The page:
Brady spent two seasons with Juventus, wearing the number 10 shirt, and picking up two Italian Championship medals, in 1981 and 1982; Brady scored the only goal (a penalty) in the 1–0 win against Catanzaro that won the 1982 title. After the arrival of Michel Platini in summer 1982, Brady moved to Sampdoria, and went on to play for Internazionale (1984–1986) and Ascoli (1986–1987), before returning to London in March 1987, for a transfer fee of £100,000, to play for West Ham United, where he scored 10 goals in 119 games in all competitions. He was a member of the side relegated from the First Division in 1989 and played one season in the Second Division before finally retiring as a player in 1990. His last game came on 5 May 1990, a 4–0 home win against Wolverhampton Wanderers, a game in which he scored.
After retiring from playing in 1990, he managed Celtic between 1991 and 1993, and then Brighton & Hove Albion between 1993 and 1995. Neither spell was particularly successful, and at both clubs Brady's tenure was overshadowed by the respective clubs' financial problems. At Celtic, Brady failed to win a single trophy in his two-year tenure, and included a 5–2 defeat on aggregate by Neuchâtel Xamax in the 1991–92 UEFA Cup, one of the club's worst European defeats in their history.
He rejoined Arsenal in July 1996, as Head of Youth Development and Academy Director. Although he was linked to the manager's post after the departure of Bruce Rioch, Brady stated he was not interested in the role and Arsène Wenger eventually took up the post. Under Brady, Arsenal's youth sides won the 1998 FA Premier Youth League, the FA Premier Academy League U17 title in 2000 and the FA Premier Academy League U19 title in 2002. Under his watch they also lifted the 2009 and 2010 FA Premier Academy League U18 titles, together with the FA Youth Cup in 2000, 2001 and 2009.
Brady first worked as a pundit for the BBC at the 1990 and 1994 World Cups before transferring over to RTÉ in 1998. Up until the end of UEFA Euro 2008, Brady appeared as a pundit on RTÉ Sport, along with Bill O'Herlihy, Johnny Giles and Eamon Dunphy. He contributed to RTÉ Sport's coverage of the 2010 FIFA World Cup.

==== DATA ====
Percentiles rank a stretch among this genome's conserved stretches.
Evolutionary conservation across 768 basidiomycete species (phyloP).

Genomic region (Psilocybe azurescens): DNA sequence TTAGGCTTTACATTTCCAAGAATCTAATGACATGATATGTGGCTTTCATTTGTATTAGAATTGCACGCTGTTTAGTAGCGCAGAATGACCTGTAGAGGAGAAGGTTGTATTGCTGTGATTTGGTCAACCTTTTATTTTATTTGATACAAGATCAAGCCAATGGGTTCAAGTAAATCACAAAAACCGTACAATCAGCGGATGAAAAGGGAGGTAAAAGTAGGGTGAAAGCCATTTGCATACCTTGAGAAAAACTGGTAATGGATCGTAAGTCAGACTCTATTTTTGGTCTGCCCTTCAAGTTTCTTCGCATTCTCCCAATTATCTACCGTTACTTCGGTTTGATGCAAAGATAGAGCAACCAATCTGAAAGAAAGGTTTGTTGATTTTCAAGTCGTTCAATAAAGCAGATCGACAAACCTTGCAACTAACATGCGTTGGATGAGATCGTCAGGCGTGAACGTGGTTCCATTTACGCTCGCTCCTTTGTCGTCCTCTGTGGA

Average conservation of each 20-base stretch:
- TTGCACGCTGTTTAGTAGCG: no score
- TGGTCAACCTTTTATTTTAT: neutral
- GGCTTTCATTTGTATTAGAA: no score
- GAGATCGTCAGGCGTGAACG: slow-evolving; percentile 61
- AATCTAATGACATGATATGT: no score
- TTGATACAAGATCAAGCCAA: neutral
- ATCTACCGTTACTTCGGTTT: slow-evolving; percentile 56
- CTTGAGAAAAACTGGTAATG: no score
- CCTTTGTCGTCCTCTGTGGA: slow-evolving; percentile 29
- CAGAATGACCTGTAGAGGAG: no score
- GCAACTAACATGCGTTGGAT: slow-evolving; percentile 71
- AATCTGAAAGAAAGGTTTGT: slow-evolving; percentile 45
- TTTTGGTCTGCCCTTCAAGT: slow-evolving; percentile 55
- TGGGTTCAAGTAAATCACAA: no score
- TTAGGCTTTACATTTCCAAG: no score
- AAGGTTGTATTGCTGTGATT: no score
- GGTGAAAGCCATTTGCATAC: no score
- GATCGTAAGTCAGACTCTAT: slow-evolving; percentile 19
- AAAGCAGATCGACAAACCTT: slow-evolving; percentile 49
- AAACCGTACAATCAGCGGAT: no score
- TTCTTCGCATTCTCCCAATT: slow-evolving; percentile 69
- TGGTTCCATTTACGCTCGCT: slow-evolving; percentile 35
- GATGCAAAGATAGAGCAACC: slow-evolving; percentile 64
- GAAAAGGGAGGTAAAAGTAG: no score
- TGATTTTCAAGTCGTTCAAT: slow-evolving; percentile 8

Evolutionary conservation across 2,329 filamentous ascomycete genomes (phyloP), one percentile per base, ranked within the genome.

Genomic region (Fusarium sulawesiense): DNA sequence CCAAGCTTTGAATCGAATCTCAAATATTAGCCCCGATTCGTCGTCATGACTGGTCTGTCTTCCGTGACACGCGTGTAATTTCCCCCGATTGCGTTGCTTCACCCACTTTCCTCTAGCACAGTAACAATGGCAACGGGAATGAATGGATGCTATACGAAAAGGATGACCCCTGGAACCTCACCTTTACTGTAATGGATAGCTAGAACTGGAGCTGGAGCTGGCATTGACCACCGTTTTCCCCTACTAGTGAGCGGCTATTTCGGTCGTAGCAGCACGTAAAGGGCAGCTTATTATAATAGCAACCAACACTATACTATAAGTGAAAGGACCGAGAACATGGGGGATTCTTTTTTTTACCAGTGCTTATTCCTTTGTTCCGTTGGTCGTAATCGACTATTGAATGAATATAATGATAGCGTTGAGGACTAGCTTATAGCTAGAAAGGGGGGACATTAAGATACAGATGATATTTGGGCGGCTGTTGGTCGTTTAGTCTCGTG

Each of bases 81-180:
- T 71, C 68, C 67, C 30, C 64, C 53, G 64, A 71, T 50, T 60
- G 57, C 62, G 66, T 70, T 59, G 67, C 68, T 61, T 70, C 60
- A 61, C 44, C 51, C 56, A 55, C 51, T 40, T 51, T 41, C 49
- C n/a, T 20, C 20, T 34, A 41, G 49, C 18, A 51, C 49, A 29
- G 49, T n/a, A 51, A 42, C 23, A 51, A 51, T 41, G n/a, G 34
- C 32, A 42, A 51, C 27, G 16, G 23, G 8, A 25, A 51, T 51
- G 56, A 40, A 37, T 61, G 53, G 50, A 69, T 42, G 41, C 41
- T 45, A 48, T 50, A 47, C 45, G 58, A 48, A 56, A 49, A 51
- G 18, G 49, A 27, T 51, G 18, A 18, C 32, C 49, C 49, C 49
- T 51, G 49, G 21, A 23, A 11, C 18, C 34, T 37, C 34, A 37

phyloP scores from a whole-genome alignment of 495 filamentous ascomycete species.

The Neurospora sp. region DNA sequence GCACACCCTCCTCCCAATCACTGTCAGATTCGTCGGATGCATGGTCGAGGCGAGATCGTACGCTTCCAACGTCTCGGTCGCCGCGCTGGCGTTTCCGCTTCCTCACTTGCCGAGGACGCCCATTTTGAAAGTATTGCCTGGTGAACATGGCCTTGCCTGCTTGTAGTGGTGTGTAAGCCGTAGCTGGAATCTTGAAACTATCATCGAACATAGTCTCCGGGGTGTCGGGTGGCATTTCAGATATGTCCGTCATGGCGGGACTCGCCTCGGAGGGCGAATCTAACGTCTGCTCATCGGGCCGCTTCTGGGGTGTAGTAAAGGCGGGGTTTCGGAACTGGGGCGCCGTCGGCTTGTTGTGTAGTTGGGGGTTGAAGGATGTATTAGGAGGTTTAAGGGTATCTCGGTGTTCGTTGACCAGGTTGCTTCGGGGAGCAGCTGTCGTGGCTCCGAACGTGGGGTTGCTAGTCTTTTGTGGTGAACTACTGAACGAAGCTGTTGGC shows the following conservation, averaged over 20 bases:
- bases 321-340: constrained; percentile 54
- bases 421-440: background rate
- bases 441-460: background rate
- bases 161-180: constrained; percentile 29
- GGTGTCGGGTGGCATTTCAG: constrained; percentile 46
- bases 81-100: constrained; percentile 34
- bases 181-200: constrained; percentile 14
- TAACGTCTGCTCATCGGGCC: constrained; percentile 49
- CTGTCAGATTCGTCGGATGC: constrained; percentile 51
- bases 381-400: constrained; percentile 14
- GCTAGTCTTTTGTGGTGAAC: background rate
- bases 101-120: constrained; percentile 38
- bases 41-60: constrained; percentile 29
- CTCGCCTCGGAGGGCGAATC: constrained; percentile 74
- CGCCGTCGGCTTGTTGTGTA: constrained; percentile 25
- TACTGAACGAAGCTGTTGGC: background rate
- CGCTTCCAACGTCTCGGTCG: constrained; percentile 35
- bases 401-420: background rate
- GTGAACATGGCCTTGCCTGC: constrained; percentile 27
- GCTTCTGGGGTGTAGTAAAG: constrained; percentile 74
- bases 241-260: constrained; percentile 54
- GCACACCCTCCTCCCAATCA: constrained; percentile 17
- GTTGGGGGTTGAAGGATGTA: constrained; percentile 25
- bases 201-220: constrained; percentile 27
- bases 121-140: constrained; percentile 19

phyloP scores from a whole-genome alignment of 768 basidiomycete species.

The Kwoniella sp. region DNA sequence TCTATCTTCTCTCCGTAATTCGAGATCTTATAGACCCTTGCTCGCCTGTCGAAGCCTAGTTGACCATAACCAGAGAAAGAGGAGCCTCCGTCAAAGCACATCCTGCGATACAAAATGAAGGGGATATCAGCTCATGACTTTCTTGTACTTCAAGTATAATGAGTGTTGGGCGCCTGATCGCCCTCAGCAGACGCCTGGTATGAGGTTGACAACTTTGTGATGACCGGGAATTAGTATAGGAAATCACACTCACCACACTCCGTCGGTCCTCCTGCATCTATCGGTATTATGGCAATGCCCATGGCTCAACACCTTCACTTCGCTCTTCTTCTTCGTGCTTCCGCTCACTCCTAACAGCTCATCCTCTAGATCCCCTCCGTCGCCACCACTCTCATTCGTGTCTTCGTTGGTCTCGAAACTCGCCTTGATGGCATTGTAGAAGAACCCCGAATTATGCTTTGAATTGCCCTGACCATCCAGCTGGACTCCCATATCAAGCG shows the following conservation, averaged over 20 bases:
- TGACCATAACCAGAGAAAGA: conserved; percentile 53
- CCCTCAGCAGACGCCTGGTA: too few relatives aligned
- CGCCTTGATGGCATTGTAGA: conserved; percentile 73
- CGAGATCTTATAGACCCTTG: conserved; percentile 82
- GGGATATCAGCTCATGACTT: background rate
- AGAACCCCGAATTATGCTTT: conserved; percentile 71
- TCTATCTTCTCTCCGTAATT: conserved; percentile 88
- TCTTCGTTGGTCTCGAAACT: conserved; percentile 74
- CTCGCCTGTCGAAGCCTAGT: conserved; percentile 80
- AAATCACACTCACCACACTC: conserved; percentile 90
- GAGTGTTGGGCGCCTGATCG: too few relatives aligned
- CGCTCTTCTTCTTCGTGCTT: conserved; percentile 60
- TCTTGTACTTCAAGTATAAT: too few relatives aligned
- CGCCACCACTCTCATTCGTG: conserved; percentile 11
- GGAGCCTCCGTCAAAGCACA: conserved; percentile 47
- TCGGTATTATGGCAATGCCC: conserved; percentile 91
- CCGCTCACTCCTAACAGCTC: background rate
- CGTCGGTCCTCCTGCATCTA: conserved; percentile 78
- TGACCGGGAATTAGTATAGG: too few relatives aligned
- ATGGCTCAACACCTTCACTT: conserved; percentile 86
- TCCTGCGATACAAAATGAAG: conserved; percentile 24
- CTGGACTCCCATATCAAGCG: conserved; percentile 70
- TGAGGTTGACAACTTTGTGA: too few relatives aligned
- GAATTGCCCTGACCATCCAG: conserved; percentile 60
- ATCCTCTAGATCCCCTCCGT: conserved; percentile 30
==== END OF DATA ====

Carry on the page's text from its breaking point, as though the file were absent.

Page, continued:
Brady was one of dozens of former managers linked to the Republic of Ireland manager's job after the sacking of Steve Staunton in 2007. Instead, he became an assistant to new manager Giovanni Trapattoni alongside former Juventus teammate Marco Tardelli in 2008, while continuing to work as Director of the Arsenal Youth Academy. He stepped down from the Republic of Ireland post in April 2010 when his contract expired. He stated he would have gladly stayed on with Ireland were it not for his Arsenal commitments.
In September 2010, he returned as a regular pundit to the panel for Ireland's UEFA Euro 2012 qualifiers and was part of the RTÉ panel for UEFA Euro 2012 and 2014 FIFA World Cup qualifiers. He was also part of RTÉ Sport's studio coverage of the 2014 FIFA World Cup. He was also part of RTÉ Sport's studio coverage of the UEFA Euro 2016 and 2018 FIFA World Cup.
On 30 January 2013, Arsenal announced that Brady would leave his role as Director of the Arsenal Youth Academy in May 2014.
Currently, Liam Brady is 66 years, 6 months and 1 days old. Liam Brady will celebrate 67th birthday on a Monday 13th of February 2023.
Find out about Liam Brady birthday activities in timeline view here.